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AGE STANDARDIZATION OF RATES:
A NEW WHO STANDARD
Omar B. Ahmad
Alan D. Lopez
Christopher JL Murray
GPE Discussion Paper Series: No.31
World Health Organization 2001
A recent WHO analysis has revealed the need for a new world standard population (see
attached table). This has become particularly pertinent given the rapid and continued
declines in age-specific mortality rates among the oldest old, and the increasing
availability of epidemiological data for higher age groups. There is clearly no conceptual
justification for choosing one standard over another, hence the choice is arbitrary.
However, choosing a standard population with higher proportions in the younger age
groups tends to weight events at these ages disproportionately. Similarly, choosing an
older standard does the opposite. Hence, rather than selecting a standard to match the
current age-structure of some population(s), the WHO adopted a standard based on the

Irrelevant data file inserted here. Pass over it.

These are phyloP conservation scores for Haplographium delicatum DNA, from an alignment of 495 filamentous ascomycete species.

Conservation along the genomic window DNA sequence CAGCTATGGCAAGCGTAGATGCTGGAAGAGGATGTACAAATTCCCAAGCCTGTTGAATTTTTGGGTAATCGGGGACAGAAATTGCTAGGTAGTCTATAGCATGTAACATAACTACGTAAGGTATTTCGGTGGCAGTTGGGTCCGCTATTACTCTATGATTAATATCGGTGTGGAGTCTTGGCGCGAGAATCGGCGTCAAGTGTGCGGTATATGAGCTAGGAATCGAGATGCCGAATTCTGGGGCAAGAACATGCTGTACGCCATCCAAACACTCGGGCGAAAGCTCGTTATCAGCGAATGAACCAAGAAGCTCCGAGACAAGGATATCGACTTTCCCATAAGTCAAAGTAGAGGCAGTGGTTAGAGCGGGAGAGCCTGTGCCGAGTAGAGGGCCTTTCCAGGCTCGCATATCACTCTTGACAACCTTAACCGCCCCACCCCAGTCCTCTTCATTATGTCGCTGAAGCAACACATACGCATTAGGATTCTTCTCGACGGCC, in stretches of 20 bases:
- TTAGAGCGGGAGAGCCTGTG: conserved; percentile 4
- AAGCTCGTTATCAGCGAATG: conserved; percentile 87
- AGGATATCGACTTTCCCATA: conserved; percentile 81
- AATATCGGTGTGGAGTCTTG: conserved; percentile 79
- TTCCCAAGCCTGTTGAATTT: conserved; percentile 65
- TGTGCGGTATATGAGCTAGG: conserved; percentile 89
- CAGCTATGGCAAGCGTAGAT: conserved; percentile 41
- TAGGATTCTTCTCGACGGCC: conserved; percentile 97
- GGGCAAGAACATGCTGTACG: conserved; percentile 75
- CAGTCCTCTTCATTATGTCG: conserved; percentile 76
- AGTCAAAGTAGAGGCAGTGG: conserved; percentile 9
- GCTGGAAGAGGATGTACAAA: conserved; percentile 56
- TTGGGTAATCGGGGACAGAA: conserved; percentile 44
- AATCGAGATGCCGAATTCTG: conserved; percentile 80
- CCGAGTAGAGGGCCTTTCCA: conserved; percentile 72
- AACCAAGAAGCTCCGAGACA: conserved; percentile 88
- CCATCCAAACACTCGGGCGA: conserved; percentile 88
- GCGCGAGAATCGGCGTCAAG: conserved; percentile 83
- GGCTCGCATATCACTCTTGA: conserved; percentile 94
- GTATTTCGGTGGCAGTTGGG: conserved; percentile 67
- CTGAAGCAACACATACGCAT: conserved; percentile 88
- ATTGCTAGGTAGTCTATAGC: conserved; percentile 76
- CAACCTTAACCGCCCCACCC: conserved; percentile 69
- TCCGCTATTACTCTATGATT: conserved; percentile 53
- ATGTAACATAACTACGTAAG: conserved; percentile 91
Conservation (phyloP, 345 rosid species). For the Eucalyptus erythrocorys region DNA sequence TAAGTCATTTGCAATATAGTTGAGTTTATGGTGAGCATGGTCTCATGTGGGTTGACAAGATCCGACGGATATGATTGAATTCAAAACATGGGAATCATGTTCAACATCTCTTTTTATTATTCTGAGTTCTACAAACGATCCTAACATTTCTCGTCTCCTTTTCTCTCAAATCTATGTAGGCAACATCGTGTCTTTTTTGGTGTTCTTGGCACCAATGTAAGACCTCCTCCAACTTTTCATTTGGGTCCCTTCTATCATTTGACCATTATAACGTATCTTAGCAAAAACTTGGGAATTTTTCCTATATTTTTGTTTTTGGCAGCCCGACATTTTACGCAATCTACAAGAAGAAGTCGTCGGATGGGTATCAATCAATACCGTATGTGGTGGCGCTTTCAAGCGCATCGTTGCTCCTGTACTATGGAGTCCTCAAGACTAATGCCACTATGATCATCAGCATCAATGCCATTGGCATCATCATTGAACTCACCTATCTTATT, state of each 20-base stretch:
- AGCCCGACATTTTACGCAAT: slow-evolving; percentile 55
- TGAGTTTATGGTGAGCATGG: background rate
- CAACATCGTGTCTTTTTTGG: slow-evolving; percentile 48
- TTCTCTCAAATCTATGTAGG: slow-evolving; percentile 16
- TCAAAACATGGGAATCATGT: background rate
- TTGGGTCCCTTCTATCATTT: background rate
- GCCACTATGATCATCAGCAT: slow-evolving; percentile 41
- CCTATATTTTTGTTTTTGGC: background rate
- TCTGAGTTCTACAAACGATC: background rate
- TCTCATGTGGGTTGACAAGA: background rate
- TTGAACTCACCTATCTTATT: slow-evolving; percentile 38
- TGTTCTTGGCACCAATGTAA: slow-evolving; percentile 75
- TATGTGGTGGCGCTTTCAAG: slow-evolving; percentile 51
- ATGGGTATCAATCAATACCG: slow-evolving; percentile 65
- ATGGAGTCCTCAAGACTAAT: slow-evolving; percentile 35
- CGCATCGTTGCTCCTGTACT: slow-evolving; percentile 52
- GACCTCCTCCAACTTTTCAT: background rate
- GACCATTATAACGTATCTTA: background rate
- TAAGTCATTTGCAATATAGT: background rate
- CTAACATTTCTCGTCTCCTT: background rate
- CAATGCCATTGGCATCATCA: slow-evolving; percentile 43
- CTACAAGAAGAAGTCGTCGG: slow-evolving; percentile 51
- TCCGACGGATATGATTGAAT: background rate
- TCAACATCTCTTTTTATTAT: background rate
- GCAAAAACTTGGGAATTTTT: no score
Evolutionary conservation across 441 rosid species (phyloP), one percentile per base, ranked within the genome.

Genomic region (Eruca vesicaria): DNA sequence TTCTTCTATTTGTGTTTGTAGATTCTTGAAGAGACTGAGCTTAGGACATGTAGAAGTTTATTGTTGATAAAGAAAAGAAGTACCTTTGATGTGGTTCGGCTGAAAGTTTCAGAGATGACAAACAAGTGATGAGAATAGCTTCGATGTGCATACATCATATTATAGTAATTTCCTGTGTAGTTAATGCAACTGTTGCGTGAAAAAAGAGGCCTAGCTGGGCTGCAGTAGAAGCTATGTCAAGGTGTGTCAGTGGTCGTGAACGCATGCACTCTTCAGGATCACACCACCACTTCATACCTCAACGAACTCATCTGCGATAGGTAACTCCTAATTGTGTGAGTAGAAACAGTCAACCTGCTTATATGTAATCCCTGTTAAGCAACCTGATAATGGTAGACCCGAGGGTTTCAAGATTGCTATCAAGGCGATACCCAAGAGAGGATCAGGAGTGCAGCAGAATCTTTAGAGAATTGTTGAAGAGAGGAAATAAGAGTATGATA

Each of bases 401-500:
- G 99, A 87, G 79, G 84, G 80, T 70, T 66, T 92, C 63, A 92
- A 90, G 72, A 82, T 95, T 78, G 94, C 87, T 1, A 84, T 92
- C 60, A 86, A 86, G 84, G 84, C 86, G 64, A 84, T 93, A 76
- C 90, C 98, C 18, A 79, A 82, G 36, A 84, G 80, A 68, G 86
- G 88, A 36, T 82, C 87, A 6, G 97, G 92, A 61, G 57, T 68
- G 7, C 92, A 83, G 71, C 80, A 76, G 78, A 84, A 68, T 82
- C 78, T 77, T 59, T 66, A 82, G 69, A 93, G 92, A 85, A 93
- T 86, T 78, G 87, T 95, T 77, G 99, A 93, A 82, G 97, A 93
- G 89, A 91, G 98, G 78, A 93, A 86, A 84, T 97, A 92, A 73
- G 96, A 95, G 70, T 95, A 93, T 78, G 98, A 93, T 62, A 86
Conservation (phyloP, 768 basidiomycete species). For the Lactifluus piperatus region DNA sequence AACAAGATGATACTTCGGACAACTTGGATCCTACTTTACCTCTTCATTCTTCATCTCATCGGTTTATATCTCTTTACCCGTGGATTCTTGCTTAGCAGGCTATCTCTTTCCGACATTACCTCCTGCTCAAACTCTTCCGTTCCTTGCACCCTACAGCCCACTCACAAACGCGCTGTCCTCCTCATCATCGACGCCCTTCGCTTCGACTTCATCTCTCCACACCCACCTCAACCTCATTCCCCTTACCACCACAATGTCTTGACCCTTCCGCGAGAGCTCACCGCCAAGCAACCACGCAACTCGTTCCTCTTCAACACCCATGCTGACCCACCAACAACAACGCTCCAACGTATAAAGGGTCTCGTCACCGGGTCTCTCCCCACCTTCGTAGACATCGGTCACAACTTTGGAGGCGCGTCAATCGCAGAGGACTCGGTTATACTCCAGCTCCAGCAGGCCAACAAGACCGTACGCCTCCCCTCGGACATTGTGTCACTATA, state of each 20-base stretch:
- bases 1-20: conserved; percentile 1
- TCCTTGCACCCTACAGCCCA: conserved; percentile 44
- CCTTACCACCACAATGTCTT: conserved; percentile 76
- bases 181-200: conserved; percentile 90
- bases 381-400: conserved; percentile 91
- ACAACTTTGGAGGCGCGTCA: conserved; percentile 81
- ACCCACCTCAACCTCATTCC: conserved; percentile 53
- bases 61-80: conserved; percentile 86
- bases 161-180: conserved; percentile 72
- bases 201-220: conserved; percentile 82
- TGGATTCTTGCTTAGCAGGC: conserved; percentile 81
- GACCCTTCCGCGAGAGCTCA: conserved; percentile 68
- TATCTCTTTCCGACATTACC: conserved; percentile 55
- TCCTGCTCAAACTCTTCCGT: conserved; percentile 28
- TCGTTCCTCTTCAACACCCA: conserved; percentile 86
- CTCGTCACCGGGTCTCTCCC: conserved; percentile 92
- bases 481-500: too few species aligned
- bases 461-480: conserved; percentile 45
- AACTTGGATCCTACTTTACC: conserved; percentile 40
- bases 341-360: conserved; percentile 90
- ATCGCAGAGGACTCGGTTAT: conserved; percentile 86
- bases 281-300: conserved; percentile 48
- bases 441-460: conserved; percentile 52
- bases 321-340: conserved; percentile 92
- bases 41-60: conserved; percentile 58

average age-structure of those populations to be compared (the world) over the likely
period of time that a new standard will be used (some 25-30 years), using the latest UN
assessment for 1998 (UN Population Division, 1998). From these estimates, an average
world population age-structure was constructed for the period 2000-2025. The use of an
average world population, as well as a time series of observations, removes the effects of
historical events such as wars and famine on population age composition. The terminal
age group in the new WHO standard population has been extended out to 100 years and
over, rather than the 85 and over as is the current practice. The WHO World Standard
population has fewer children and notably more adults aged 70 and above than the world
standard. It is also notably younger than the European standard.
It is important to note, however, that the age standardized death rates based on the new
standard are not comparable to previous estimates that are based on some earlier
standard(s). However, to facilitate comparative analyses, WHO will disseminate trend
analyses of the “complete” historical mortality data using on the new WHO World
Standard Population in future editions of the World Health Statistics Annual.
In epidemiology and demography, most rates, such as incidence, prevalence, mortality,
are strongly age-dependent, with risks rising (e.g. chronic diseases) or declining (e.g.
measles) with age. In part this is biological (e.g. immunity acquisition), and in part it
reflects the hazards of cumulative exposure, as is the case for many forms of cancer. For